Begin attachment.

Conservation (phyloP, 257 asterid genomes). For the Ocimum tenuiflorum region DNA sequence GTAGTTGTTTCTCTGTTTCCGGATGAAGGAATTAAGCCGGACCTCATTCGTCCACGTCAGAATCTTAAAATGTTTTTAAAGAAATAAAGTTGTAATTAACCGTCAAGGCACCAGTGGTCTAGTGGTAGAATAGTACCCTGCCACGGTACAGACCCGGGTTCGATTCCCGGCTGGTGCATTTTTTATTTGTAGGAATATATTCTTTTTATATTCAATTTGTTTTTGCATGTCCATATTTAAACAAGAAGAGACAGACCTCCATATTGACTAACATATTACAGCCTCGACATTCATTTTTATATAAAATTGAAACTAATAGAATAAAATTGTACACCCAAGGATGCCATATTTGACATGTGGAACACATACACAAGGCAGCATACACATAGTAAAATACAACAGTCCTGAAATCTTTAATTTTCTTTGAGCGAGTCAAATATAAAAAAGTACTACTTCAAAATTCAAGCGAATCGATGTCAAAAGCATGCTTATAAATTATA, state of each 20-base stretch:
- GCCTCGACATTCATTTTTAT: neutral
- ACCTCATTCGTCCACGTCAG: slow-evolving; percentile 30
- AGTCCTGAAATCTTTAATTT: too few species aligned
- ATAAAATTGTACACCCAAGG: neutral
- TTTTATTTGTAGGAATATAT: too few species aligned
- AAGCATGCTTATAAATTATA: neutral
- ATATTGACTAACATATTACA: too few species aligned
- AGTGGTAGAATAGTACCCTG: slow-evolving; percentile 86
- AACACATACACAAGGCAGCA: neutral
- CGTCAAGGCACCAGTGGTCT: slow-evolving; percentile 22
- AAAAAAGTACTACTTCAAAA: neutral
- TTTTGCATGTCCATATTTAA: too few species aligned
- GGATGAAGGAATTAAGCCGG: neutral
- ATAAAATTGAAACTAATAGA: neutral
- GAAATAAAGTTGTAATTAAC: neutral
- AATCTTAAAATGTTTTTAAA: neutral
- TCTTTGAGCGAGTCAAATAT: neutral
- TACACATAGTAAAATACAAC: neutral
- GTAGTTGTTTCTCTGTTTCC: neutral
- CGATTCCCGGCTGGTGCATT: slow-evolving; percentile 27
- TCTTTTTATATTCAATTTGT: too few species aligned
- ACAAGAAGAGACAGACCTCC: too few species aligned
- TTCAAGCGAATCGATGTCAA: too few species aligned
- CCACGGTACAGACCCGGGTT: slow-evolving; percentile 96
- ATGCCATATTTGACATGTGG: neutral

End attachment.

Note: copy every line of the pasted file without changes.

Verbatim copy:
Conservation (phyloP, 257 asterid genomes). For the Ocimum tenuiflorum region DNA sequence GTAGTTGTTTCTCTGTTTCCGGATGAAGGAATTAAGCCGGACCTCATTCGTCCACGTCAGAATCTTAAAATGTTTTTAAAGAAATAAAGTTGTAATTAACCGTCAAGGCACCAGTGGTCTAGTGGTAGAATAGTACCCTGCCACGGTACAGACCCGGGTTCGATTCCCGGCTGGTGCATTTTTTATTTGTAGGAATATATTCTTTTTATATTCAATTTGTTTTTGCATGTCCATATTTAAACAAGAAGAGACAGACCTCCATATTGACTAACATATTACAGCCTCGACATTCATTTTTATATAAAATTGAAACTAATAGAATAAAATTGTACACCCAAGGATGCCATATTTGACATGTGGAACACATACACAAGGCAGCATACACATAGTAAAATACAACAGTCCTGAAATCTTTAATTTTCTTTGAGCGAGTCAAATATAAAAAAGTACTACTTCAAAATTCAAGCGAATCGATGTCAAAAGCATGCTTATAAATTATA, state of each 20-base stretch:
- GCCTCGACATTCATTTTTAT: neutral
- ACCTCATTCGTCCACGTCAG: slow-evolving; percentile 30
- AGTCCTGAAATCTTTAATTT: too few species aligned
- ATAAAATTGTACACCCAAGG: neutral
- TTTTATTTGTAGGAATATAT: too few species aligned
- AAGCATGCTTATAAATTATA: neutral
- ATATTGACTAACATATTACA: too few species aligned
- AGTGGTAGAATAGTACCCTG: slow-evolving; percentile 86
- AACACATACACAAGGCAGCA: neutral
- CGTCAAGGCACCAGTGGTCT: slow-evolving; percentile 22
- AAAAAAGTACTACTTCAAAA: neutral
- TTTTGCATGTCCATATTTAA: too few species aligned
- GGATGAAGGAATTAAGCCGG: neutral
- ATAAAATTGAAACTAATAGA: neutral
- GAAATAAAGTTGTAATTAAC: neutral
- AATCTTAAAATGTTTTTAAA: neutral
- TCTTTGAGCGAGTCAAATAT: neutral
- TACACATAGTAAAATACAAC: neutral
- GTAGTTGTTTCTCTGTTTCC: neutral
- CGATTCCCGGCTGGTGCATT: slow-evolving; percentile 27
- TCTTTTTATATTCAATTTGT: too few species aligned
- ACAAGAAGAGACAGACCTCC: too few species aligned
- TTCAAGCGAATCGATGTCAA: too few species aligned
- CCACGGTACAGACCCGGGTT: slow-evolving; percentile 96
- ATGCCATATTTGACATGTGG: neutral